Inflation will be the only way to save municipalities and states. Given the current pressure to either freeze or reduce wages and benefits, governments will welcome any inflation, which will allow private sector wages/benefits to equalize to those in the public sector.

Inflating revenues, earnings, wages of the private sector will increase revenue for the government, which when combined with frozen or reduced wages/benefits, will solve a very nasty current situation.

I'm sure Washington is very aware of this and will err on the side of inflation.

Bill said...

Benjamin: Declining rents, by themselves, are not proof of deflation. As Scott has explained previously, deflation is a general decline in prices rather than declines in just a few sectors. The decline in rents is a function of the bursting of the property bubble rather than a sign of generalized deflation.

By the way, I too have suffered with declining rents with my residential properties. But, prices elsewhere in the economy are now rising and rents have stabilized. So, I anticipate that rents will begin to rise noticeably within the next 12 to 18 months.

CFP, EA said...


Glad to see that you're incorporating the 30-fixed mortgage as part of your portfolio. I like how you describe it as shorting bonds.

Of course, it has one big difference: Unlike a short, if interest rates fall, you don't lose money; you simply refinance and start the short all over again, except in a better position.

By the way, hope you enjoyed your trip to Loudoun County and Middleburg. I live about 10 minutes north in a much less picturesque town. The area may not be the California coast, but it's not bad.

Scott Grannis said...

CFP: You're very right about the virtues of 30-yr fixed rate mortgages that can be had at some of the lowest rates in history. Most people are probably unaware of the fact that the implicit price of the refinancing option is very low, so low that it is almost like having a free put option.

Public Library said...

You've got a bunch of technocrats playing 'pull the lever' on a scale not seen before and none of this is cause for alarm to you guys. Furthermore, everyone in-charge has made massive mistakes in the not so distant past.

The number of quotes from Bernanke misdiagnosing the economy would be comedy if he wasn't leading the mother-ship right now.

Talk about myopic view points. Me-o-my-o-me

Benjamin Cole said...

Of cxourse, I realize that rents for small industrial space in L.A. are not the whole economy. It is an anecdote (although I think it's even softer for larger industrial space).

However it, is a telling anecdote--it is the cost of business I am talking about.

Rents are down for office, industrial and all commercial space. Crickey, you practically have to give the stuff away.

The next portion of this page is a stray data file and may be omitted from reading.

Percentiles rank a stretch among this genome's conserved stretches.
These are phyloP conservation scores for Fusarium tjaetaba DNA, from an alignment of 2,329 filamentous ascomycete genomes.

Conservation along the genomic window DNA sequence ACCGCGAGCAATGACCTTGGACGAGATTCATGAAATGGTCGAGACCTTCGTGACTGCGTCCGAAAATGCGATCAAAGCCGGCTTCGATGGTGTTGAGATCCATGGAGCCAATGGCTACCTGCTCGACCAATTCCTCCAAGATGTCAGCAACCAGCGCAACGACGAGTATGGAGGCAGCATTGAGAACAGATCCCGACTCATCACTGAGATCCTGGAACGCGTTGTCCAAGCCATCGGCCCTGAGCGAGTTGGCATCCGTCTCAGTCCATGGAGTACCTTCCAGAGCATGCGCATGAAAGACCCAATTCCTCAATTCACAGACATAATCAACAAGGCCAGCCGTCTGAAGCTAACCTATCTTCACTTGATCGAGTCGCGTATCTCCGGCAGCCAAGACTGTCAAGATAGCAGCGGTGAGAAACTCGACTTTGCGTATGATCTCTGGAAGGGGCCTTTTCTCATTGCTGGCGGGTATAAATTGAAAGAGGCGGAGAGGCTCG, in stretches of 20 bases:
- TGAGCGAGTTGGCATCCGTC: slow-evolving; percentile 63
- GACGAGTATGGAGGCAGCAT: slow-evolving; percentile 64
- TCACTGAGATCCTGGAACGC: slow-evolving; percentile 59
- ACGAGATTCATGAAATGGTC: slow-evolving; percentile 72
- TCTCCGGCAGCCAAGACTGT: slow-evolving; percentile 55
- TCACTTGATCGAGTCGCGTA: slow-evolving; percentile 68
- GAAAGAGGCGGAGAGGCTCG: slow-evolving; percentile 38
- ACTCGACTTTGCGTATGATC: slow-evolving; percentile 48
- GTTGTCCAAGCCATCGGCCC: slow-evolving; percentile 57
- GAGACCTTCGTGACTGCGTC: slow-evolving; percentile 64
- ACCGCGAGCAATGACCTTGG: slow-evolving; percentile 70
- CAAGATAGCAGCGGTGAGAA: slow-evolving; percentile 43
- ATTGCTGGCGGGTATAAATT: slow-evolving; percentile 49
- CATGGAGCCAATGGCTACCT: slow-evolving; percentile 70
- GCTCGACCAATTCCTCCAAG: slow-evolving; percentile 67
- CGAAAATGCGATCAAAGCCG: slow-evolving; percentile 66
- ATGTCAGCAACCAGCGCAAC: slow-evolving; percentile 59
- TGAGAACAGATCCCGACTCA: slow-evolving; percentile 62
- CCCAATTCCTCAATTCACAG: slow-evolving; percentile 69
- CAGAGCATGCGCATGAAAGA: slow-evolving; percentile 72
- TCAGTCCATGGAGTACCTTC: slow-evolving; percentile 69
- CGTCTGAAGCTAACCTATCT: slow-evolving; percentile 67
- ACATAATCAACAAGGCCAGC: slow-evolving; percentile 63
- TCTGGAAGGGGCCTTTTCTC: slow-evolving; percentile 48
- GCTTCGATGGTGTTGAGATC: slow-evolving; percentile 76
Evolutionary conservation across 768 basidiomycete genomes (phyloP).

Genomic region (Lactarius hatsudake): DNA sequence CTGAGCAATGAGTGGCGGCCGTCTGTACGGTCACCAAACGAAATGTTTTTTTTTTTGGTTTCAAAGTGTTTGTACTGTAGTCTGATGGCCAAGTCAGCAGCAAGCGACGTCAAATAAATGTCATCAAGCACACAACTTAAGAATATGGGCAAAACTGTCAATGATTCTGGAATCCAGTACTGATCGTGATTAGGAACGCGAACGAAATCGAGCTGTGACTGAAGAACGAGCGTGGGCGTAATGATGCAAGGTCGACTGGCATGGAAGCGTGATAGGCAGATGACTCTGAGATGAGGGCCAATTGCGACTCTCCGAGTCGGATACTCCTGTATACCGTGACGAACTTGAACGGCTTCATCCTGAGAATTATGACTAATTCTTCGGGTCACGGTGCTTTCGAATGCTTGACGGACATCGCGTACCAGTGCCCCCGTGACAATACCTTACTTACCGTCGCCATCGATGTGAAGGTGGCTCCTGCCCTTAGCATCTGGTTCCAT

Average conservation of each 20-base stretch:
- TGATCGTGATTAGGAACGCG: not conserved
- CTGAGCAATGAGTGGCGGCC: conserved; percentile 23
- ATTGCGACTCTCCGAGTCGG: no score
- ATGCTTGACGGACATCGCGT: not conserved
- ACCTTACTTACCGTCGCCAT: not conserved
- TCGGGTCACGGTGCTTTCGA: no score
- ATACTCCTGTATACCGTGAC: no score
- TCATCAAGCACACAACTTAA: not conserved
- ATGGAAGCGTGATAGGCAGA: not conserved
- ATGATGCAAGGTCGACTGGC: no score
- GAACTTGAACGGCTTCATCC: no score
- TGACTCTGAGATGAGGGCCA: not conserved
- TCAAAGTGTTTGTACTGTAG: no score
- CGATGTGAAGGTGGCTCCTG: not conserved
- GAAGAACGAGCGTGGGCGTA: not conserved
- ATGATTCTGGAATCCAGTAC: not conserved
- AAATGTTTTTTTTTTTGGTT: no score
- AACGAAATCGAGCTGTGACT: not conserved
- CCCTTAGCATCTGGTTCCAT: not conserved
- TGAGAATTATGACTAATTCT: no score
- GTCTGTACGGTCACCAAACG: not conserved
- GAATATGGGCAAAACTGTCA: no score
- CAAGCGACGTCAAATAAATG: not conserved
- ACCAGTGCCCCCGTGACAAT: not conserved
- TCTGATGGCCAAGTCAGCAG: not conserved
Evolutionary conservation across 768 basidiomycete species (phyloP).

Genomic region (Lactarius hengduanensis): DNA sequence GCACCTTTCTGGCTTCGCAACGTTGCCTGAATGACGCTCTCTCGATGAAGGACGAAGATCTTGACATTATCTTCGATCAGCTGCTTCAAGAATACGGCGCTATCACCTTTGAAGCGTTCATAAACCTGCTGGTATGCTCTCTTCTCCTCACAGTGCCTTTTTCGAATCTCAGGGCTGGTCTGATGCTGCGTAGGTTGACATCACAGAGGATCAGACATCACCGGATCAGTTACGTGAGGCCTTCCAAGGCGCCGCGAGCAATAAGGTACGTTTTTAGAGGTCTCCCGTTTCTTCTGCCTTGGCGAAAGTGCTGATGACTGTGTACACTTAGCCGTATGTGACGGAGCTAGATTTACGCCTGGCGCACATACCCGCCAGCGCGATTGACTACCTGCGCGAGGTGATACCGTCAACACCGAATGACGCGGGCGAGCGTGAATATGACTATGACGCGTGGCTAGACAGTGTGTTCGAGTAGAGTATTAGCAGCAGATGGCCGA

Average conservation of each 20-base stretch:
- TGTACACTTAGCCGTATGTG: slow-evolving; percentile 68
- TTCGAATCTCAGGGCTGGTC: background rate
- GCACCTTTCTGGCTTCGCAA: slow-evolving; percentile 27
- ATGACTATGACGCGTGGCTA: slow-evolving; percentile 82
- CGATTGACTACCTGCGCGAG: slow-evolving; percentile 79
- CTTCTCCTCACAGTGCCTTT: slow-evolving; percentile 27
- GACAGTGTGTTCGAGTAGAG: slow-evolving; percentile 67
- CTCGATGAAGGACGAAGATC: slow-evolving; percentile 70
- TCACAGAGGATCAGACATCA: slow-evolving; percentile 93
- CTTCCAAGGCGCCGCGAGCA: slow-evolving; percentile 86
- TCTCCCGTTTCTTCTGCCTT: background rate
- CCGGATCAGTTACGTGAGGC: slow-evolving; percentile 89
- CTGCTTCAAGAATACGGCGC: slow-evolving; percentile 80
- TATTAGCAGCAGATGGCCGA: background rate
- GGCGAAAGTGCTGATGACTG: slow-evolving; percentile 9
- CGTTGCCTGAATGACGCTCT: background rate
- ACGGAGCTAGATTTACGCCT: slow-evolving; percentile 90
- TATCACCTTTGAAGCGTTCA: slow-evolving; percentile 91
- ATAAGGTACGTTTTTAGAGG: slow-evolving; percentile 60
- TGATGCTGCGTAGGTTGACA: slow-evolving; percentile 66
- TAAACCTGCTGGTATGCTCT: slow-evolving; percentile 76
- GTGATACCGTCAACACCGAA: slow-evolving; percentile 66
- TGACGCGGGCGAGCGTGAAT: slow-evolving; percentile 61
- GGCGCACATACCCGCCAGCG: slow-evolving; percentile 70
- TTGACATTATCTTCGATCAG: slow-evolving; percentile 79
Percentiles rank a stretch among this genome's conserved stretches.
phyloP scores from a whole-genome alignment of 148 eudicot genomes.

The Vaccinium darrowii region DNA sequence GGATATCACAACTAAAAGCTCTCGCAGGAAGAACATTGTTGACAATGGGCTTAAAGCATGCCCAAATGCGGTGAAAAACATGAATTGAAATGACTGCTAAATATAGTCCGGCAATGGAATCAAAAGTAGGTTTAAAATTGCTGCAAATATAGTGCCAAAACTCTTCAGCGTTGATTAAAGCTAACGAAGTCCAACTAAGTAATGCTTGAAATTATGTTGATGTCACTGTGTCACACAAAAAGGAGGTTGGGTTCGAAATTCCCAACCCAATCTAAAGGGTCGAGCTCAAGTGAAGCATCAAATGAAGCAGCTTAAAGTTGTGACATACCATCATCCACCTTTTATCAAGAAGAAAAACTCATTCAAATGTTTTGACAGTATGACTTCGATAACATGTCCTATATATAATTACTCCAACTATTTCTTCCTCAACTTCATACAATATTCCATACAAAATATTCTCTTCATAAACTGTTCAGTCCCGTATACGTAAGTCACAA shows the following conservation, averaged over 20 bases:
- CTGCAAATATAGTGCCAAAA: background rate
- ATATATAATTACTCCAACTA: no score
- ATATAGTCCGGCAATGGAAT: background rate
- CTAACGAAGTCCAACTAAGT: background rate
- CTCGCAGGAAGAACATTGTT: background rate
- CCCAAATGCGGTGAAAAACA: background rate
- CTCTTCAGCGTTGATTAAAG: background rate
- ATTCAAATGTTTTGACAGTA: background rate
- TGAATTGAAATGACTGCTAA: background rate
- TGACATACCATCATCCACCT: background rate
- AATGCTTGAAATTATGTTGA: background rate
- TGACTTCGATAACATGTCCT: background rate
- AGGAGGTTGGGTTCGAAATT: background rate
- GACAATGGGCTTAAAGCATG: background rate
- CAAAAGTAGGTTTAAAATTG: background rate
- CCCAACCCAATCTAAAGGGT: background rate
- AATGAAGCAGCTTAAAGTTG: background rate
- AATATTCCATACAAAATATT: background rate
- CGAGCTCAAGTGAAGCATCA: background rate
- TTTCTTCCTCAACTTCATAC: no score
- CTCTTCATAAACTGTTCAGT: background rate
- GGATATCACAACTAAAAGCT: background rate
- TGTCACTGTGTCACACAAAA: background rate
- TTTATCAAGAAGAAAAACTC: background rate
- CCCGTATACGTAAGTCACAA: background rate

That will flow through to lower business costs. Add that to soft wages, good productivity gains and lots of competition in all sectors for everything.

In my litle corner of the world, we saw serious deflation. I was close to property markets, both as landowner and in some business lines such cabinets, furniture, architecture. In my lines of work, we saw business cut in half. It wasn't a recession, it was and is a depression.

The onyl good news is that if you are still standing the climb back looks long and good. I hope.

Redbud said...

My guess is that the fed can't pour it in fast enough to keep up with natural deflation. Otherwise, their "balance sheet" would have had us in a ferocious hyperinflation by now.

Benjamin Cole said...

Here is an interesting fact: In yen, gold is half the price (even nominally) that it was in 1980.

That means after 30 years, a Japanese buyer of gold has half of his investment left (assuming no storage fees etc.) In nominal terms he is a 50 percent loser.

in real terms, no doubt, the picture is even worse.

What does this say about the Japanese money supply? The yen has appreciated against the dollar in the last 30 years.

BTW, the Japanese are now net sellers of gold, and the Chinese are the world's biggest buyers.

Scott Grannis said...

Benjamin: the incredible strength of the yen against gold and all other currencies is the primary reason Japan has been plagued by deflationary forces for many years. The Bank of Japan has been overly restrictive in its policy actions for decades. This is evidenced clearly in the fact that the Japanese Monetary Base has grown by only one-third as much as the US Monetary Base since 1980. The supply of yen has been greatly restricted over the years in comparison to the supply of dollars, so it is not surprising that the value of the yen has risen by about 350% versus the dollar.

Unknown said...

Scott, can you expand a bit more on your description of inflation indicators being held down due the 'demand for money' that makes this period different than 2001-2003 ? Maybe its own posting? Both the theory and the indicators. Thanks.

Scott Grannis said...

Jeff: Inflation is the result of an excess of money supplied relative to the demand for it. The Fed is clearly willing to supply an almost infinite amount of money to the system. But the system is apparently willing to demand much more than anyone might have expected. Very strong money demand (as reflected in a huge decline in money velocity from Q3/08 thru Q1/09) thus largely neutralized the otherwise-inflationary power of a huge increase in money supply.

I'm reminded of the S.E. Asian currency crisis of 1997. With all currencies collapsing against the dollar, the world's demand for dollars was gigantic. The Fed failed to offset this rising dollar demand with an increased dollar supply. In fact, the Fed continued to raise rates to tighten money supply. The result was commodity price deflation, the 2001 recession, and a dangerous flirtation with actual deflation in 2002-2003.